• Sorry, should say “Copyhype, Trichordist, and the like” never address it.

      • I, on the other hand, found the comments decidedly uninteresting because they were premised on a house of cards having as its foundation a misinformed understanding of copyright law and its history. Perhaps there may be merit to some of the writer’s opinion, but any such merit is lost by the absence of persuasive force associated with the paper.

  4. The main opposition to copyright starts where it threatens the freedom and openness of the Internet and the privacy rights of netizens. As the saying goes, your freedom to swing your fist stops at my face. This opposition will resist, sucessfully I think, the inevitable efforts the copyright industry will put forth to filter traffic, to install backdoors into encrypted traffic in order to filter it, and to outlaw encryption and anonymizing schemes like TOR. As netizens move to protect their rights to communicate with absolute privacy with their doctors, lawyers and family and friends, eventually everyone will be fluent in controlling their own encryption and all of this piracy will literally disappear. But hidden under the surface the industry will never stop the sharing, the benfits being too many and too great, economic, culturally, socially, for the giver and for the receiver, and perhaps even all of us benefit when budding musicians have unlimited music to learn from and writers have unlimited books to read. Fortunately, the impulse to make art and to share it is not related to what the artist does to feed him or herself.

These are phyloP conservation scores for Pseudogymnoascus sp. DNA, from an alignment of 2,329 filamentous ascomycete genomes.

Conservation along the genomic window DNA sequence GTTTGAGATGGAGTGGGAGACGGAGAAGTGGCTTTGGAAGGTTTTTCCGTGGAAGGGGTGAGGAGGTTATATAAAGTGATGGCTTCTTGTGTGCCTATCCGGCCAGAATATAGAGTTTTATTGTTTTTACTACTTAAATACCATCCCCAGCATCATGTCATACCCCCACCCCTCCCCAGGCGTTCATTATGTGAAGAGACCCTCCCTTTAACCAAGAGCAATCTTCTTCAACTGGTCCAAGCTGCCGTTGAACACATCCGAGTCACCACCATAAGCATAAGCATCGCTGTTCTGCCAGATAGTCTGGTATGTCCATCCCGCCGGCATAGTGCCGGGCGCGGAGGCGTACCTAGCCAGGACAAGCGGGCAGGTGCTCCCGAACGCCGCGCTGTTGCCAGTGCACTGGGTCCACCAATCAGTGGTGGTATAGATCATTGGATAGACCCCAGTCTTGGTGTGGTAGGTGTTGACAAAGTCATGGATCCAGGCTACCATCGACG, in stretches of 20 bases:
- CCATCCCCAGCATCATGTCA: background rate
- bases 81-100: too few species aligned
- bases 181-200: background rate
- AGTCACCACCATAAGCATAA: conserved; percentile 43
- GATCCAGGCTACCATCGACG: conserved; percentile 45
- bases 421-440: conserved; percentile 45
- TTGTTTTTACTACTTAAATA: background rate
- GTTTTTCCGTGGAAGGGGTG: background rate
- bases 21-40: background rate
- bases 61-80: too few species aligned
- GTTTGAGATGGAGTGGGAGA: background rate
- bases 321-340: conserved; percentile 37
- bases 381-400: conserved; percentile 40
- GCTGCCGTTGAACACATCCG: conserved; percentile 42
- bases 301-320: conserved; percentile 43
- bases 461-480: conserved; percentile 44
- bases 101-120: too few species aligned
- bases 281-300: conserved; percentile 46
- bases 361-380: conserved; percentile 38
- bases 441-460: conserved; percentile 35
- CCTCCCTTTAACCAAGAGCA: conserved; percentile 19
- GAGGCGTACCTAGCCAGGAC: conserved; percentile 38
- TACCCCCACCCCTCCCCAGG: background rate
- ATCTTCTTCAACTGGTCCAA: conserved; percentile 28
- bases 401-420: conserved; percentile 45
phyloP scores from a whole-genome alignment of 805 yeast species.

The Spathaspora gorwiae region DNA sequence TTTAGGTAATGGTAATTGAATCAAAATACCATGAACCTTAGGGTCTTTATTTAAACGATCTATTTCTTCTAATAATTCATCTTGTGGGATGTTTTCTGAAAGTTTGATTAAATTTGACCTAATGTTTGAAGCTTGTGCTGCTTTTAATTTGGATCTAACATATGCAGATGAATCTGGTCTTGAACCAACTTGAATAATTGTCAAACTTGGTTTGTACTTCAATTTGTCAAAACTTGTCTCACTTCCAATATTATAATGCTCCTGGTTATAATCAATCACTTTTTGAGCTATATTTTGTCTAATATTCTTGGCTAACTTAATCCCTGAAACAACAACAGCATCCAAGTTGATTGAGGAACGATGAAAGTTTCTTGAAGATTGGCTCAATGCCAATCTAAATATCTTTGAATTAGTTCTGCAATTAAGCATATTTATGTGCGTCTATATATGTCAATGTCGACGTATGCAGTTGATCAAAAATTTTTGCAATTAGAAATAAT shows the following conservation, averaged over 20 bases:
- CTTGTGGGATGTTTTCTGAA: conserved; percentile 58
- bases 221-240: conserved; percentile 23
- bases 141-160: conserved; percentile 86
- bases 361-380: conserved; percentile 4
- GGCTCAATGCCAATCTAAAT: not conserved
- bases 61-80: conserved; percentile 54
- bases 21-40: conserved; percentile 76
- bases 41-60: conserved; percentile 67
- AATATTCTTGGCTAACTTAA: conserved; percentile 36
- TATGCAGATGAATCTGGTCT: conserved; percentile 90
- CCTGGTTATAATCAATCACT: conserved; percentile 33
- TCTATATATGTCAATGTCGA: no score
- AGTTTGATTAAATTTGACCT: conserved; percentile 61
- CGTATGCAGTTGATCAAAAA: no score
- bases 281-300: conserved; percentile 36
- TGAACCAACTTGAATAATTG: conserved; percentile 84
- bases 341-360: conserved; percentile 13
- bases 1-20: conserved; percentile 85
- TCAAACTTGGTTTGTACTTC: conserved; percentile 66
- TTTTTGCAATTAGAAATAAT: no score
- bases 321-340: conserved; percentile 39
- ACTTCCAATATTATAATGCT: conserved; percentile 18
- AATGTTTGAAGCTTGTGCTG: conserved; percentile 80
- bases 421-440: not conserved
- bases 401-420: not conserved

• I presume that should encryption become the norm, the extent of piracy will largely dissipate, unless, of course, someone is inclined to pass along the cypher key to the world.

      • Hi Pro Se,

        We should expect sharing to become invisible, but hardly to dissipate. Just as you will share a key with your family, a different key with your workplace (or several if you belong to multiple groups), so will you share a key with your classmates, a key with your golfing buddies, and so on.

        The trigger for most people will be when they get their first “strike” from their ISP.

        • Well, personal sharing is one thing, but if you examine what drives much of today’s piracy it’s profit. Megaupload was not in business as a public service, it was designed to profit from content theft. Most every website offering pirated content features advertising or subscriptions for high-speed downloads.

          True, you will never get rid of sharing, but getting rid of commercial piracy and its underpinnings (affiliate offers) will go a long way to diminish its impact.

          • i agree, but it isn’t good enough. the commerical sites esp google have good lawyer/lobbyists and abiguity on their side now I wouldn’t be against shutting all of them down, but it is hard…

            suing individual downloaders, is however quite easy.. there is far less needed to prove, all you need to do is hire some cash strapped college student to gather “IPS numbers” for you, these are like phone# of people on the internet, you sopena their ISPs and send letters enmasse for $$$$.